Friday, October 22, 2010

Promise Broken & Promise Kept: The Promise & Trigger

When Bruce Springsteen’s fourth album, Darkness on the Edge of Town, was released in the late spring of 1978, it seemed to make everything else around it seem insignificant. “This isn’t just a great record,” The Who’s Pete Townshend exclaimed upon first listening to it. “It’s a fucking triumph.” Darkness not only arrived after a three-year period of contractual war with his former manager Mike Appel, one that forced the artist into a self-imposed hermitage, it also came on the heels of his worldwide hit album, Born to Run (1975). The consequences of furious expectations and the frustrations of a musician trying to maintain his integrity led to an album that was not only a powerful rock & roll record but also a stunning work of self-revelation.

Rather than simply provide a random collection of songs, Springsteen and his E Street Band crafted a work that took the early aspirations of rock & roll (which they celebrated on Born to Run) and uncovered the possible consequences of acting on those aspirations. As a result, songs like “Racing in the Streets,” which took Martha Reeves & the Vandellas’ infectiously hopeful call of “Dancing in the Streets” and The Beach Boys’ pining reassurances of “Don’t Worry, Baby,” and revealed the grim realism beneath the hope. Sometimes a memorable and exciting rock hook, like the guitar intro from The Yardbirds’ “Heart Full of Soul,” would be used to slice the voyeuristic lust of “Candy’s Room” in half. In songs like “Badlands,” “The Promised Land” and “Prove it all Night,” Springsteen stripped pop drama down to the basic task of one man’s desire to speak of only what feels true to him; to bring adolescent dreams into adult realities.

In the documentary, The Promise: The Making of Darkness on the Edge of Town, which is currently showing on HBO, director Thom Zimny attempts to unlock the forces behind this great record. With access to rare and unreleased video footage, shot in the studio between 1976 and 1978, which shows the genesis of the creation of Darkness, Zimny sets out to the tell the story of this album’s creation. Unfortunately, Zimny doesn’t really have a story to tell. Instead, he tries to let the clips and band interviews tell it for him. While he does chronicle the events that lead to Darkness on the Edge of Town, the film gets bogged down with insider fascination. Zimny, who also worked on Live in New York City, a half-hour HBO Springsteen documentary and directed Wings for Wheels: The Making of Born to Run (which won him a Grammy), is now Springsteen’s personal archivist. The Promise is more an archivist’s dream of gathering tidbits than a critical appraisal of Springsteen’s work.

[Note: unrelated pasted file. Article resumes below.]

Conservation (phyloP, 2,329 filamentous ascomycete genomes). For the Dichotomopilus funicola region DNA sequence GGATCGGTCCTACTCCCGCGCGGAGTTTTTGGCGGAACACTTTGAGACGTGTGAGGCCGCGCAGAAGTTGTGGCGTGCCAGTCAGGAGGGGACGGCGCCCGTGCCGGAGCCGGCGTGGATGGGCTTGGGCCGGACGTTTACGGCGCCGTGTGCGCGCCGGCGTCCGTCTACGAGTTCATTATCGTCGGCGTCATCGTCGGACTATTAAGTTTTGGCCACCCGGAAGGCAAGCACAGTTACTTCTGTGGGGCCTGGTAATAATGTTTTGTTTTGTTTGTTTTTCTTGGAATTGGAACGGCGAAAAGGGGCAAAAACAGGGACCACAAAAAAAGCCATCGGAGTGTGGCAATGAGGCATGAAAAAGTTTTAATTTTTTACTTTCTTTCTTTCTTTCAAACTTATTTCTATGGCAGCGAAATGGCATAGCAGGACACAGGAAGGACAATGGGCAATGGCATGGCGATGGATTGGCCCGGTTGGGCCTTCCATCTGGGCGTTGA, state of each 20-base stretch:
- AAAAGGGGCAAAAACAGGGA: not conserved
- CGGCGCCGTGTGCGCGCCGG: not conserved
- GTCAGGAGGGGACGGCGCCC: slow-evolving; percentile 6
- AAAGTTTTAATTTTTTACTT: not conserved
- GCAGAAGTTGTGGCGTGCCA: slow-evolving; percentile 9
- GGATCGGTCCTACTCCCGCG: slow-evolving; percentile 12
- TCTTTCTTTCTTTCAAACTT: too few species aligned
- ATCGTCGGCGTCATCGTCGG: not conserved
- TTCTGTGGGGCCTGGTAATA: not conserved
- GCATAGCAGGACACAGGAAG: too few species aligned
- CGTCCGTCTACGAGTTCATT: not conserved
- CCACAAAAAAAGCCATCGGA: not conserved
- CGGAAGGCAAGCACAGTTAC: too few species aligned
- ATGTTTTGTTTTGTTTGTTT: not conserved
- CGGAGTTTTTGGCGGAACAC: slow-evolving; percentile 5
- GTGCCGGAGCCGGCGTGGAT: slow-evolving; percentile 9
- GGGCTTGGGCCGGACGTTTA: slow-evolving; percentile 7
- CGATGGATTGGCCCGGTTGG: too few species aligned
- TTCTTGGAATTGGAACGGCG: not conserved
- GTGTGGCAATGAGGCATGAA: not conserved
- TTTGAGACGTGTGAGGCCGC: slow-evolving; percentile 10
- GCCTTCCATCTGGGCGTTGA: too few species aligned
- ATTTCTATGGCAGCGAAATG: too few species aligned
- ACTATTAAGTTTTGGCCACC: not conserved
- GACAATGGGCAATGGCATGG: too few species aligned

While it’s fascinating to watch the interaction between Springsteen and the band working out an endless selection of songs (many of which didn’t make the album, but will soon be part of a new box set released next month), Zimny doesn’t go beyond the studio camaraderie into the realm of the imagination. Great art always transports us, but Zimny never guesses as to why. He documents data and rarely suggests larger issues. For instance, Darkness on the Edge of Town came on the heels of Elvis Presley’s death a year earlier. While Zimny does allow for the influence of punk on the record (punk also being something of a response to Elvis’s demise), he doesn’t show how Springsteen’s battle for the control of his songs from Mike Appel was also a powerful reaction to Elvis Presley’s death. It put fear in his heart that an American original who lost control of his art and talent ended up dead on a toilet. “Mike Appel thought I was Elvis and he was Colonel Parker,” Springsteen told critic Dave Marsh of Rolling Stone after Darkness was released. “But I wasn’t Elvis and he wasn’t the Colonel.”